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How does Joyce Carol Oates do it? She maintains an impeccable literary career with several new titles every single year. She has penned over 100 books and is a professor emeritus at Princeton University after teaching writing for decades. She is a renowned expert on boxing, a world-class dinner party giver whose beautiful meals were collected in the annals of Gourmet magazine, and she writes romance novels under the name Rosamond Smith. Her new book, BREATHE, is a masterwork of grief fiction.

Michaela follows her husband, Gerard, from Cambridge, Massachusetts, to the wilds of New Mexico, after he has been offered an academic fellowship at a local university. When he becomes stricken with a mysterious illness, first misdiagnosed and then properly determined, Gerard needs Michaela in a way that he never has before --- and the stalwart partnership that they have created over the years is threatened by the possibility that in death they will part.

"Even with heartache at the center of this story, BREATHE is a beautiful read, a flowing, steadfast journey that will call upon your empathy and compassion in a way that is profoundly real and really profound."

In details both visceral and romantic, Michaela suffers as she watches Gerard succumb to his illness. But can death really separate this couple? Are they destined to be together forever, or is there a curse here that must be ended in order for them to find freedom in their particular paths? The scales and pathways of true love and obsessive need and dependence are explored by Oates in her inimitable style, filled with short statements and almost vivid emotional horror as Michaela tries to figure out a life without Gerard by her side.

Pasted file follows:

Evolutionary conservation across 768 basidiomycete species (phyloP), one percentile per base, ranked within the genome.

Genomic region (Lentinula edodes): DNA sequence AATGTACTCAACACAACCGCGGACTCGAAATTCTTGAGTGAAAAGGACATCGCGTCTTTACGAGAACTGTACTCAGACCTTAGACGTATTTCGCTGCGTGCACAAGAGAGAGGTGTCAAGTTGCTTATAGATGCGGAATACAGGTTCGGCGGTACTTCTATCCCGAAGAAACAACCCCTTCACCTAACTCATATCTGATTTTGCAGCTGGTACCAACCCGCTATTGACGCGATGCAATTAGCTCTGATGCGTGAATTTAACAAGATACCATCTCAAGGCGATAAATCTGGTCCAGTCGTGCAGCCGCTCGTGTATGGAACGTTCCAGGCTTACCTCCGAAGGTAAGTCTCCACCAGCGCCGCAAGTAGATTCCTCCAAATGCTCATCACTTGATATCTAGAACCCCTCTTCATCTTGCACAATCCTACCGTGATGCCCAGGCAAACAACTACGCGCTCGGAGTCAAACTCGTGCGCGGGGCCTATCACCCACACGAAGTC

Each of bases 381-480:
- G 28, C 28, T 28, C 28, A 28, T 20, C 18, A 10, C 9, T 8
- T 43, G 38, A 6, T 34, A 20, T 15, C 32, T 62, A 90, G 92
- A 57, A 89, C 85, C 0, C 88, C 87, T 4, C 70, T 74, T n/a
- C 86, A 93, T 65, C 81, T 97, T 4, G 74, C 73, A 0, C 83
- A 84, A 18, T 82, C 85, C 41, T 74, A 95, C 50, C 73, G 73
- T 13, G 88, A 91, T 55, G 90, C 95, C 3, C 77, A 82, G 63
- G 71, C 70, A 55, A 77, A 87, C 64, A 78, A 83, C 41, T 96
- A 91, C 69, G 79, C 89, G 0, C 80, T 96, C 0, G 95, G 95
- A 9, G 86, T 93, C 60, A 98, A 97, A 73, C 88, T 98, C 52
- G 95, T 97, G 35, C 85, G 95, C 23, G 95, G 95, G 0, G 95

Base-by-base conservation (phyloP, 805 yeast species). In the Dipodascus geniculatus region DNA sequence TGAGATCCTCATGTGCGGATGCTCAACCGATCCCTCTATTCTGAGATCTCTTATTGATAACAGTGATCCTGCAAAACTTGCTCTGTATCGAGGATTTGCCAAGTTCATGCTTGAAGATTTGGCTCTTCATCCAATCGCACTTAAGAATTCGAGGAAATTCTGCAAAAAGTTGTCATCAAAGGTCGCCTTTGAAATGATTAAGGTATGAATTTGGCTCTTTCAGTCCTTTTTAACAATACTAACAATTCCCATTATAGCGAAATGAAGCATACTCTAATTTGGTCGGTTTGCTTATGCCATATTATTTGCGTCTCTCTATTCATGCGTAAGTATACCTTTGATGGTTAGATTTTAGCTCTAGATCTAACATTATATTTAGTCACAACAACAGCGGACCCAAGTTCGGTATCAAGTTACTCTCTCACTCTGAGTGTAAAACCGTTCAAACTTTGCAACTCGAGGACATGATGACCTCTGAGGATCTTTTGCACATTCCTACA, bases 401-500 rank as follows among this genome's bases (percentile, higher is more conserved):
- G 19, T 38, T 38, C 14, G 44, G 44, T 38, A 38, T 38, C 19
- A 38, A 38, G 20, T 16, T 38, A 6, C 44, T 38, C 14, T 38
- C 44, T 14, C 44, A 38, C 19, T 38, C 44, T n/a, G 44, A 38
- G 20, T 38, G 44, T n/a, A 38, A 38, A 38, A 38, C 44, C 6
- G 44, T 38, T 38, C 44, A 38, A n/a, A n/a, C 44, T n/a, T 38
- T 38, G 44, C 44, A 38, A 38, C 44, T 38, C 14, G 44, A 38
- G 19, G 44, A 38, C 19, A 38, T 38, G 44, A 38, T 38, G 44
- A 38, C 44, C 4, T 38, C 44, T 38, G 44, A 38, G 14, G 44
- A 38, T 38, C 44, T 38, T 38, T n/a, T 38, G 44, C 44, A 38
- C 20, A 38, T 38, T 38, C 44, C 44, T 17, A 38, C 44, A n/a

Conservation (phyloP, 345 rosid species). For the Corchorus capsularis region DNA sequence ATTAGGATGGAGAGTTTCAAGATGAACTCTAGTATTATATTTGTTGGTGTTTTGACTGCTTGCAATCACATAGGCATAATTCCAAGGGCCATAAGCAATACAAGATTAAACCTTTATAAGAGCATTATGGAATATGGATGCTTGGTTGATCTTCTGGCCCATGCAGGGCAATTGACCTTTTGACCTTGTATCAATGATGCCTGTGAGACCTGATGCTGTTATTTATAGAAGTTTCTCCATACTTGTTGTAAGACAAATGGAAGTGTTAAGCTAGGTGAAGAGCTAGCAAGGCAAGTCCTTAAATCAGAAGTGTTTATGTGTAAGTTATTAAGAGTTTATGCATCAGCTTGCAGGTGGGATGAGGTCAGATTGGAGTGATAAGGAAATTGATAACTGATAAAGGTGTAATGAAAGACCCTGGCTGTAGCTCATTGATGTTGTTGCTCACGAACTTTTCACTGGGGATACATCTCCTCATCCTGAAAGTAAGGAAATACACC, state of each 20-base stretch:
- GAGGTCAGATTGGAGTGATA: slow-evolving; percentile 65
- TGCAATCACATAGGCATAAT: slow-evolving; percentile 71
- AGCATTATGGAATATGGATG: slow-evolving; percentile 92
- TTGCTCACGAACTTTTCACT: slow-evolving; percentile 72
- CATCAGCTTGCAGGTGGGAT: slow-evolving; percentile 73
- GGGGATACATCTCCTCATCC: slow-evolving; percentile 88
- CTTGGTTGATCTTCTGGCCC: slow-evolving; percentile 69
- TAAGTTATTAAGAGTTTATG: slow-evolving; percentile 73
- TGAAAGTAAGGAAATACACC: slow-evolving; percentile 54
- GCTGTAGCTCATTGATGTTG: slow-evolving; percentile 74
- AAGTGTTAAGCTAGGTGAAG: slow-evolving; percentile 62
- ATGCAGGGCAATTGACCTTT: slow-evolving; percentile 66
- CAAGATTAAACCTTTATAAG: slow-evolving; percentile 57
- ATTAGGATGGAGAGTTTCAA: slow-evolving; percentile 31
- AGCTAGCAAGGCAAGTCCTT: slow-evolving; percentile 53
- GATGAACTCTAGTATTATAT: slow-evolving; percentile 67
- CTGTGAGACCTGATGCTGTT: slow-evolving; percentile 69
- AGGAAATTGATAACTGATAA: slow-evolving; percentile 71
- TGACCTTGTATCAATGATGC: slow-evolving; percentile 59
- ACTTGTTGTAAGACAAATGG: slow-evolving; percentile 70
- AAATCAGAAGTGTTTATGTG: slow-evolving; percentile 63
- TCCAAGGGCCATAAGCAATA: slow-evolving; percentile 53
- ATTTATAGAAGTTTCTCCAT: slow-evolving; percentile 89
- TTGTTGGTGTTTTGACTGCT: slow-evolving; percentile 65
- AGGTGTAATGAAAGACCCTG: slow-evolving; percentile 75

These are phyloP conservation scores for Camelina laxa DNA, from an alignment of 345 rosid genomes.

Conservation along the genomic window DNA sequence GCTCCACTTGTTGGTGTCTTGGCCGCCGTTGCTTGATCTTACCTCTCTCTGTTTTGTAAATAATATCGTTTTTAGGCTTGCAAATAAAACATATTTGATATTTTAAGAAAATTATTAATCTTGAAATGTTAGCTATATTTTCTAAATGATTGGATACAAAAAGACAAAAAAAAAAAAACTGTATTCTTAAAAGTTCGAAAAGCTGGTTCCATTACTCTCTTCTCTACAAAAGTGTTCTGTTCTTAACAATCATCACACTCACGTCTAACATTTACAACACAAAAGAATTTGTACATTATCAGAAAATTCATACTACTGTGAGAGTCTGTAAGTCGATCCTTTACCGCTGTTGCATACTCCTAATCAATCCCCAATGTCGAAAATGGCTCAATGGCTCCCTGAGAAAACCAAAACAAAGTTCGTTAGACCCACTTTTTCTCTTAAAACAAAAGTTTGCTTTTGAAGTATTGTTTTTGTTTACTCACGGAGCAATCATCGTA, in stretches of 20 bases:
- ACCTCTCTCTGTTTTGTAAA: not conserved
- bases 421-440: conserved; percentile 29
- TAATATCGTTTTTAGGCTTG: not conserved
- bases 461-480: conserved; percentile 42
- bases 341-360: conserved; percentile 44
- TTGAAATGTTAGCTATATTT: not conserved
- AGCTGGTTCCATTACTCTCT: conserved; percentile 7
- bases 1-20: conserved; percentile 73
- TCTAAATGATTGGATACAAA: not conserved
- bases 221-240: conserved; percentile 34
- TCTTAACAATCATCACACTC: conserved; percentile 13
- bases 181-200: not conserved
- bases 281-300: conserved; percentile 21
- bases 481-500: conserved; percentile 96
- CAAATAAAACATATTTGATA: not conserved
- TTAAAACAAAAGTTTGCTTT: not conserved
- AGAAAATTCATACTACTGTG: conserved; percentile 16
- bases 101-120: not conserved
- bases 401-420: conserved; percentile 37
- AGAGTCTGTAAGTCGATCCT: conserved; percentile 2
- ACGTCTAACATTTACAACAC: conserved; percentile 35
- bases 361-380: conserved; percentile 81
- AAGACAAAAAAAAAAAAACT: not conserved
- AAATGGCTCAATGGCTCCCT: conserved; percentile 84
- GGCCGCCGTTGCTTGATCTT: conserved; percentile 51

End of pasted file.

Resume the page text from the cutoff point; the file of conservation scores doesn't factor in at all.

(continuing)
I have always been a fan of Oates’ brand of family drama. Whether it’s whole families as in WE WERE THE MULVANEYS or the curse of dangerous families as in the story of Marilyn Monroe in BLONDE, Oates brings an emotional tenor to tales of complicated relationships and the expectations they create. BREATHE could be a partner to Anne Tyler’s BREATHING LESSONS. Tyler, with similarly staunch feelings about the deep streams of fear and resentment present in all relationships, would feel comfortable in Oates’ high-stakes world of questions that no one really wants to answer. As Michaela considers a life on her own, she is faced with the trauma of so many lives unlived and choices she may not have wanted to make.

BREATHE is a very American book. There is no ennui or chapters where you are not sure what is going on. Oates doesn’t leave you in the dark; she presents a series of obstacles to Michaela that showcase the undercutting scars that settle into every long relationship. This is straight-ahead American fiction where the hard truths are voiced and the hard facts are faced. Michaela is a sympathetic character as we watch her find unbearable disbelief in how her world is being yanked out from under her. This novel is a perfect pandemic allegory, yet it is reality to so many families and partnerships in the last year and a half.

It is hard to find a way to fictionalize the horror that so many people have been going through recently, but the dedication of a longtime prose master like Oates is the perfect scrim through which to witness one case up close, a case that everyone will experience at one time or another. Her book is about living when your dreams die and finding ways to move forward when you don’t think you can make it.

Even with heartache at the center of this story, BREATHE is a beautiful read, a flowing, steadfast journey that will call upon your empathy and compassion in a way that is profoundly real and really profound.

Reviewed by Jana Siciliano on September 17, 2021

by Joyce Carol Oates

  • Publication Date: July 5, 2022
  • Genres: Fiction
  • Paperback: 384 pages
  • Publisher: Ecco
  • ISBN-10: 0063085488
  • ISBN-13: 9780063085480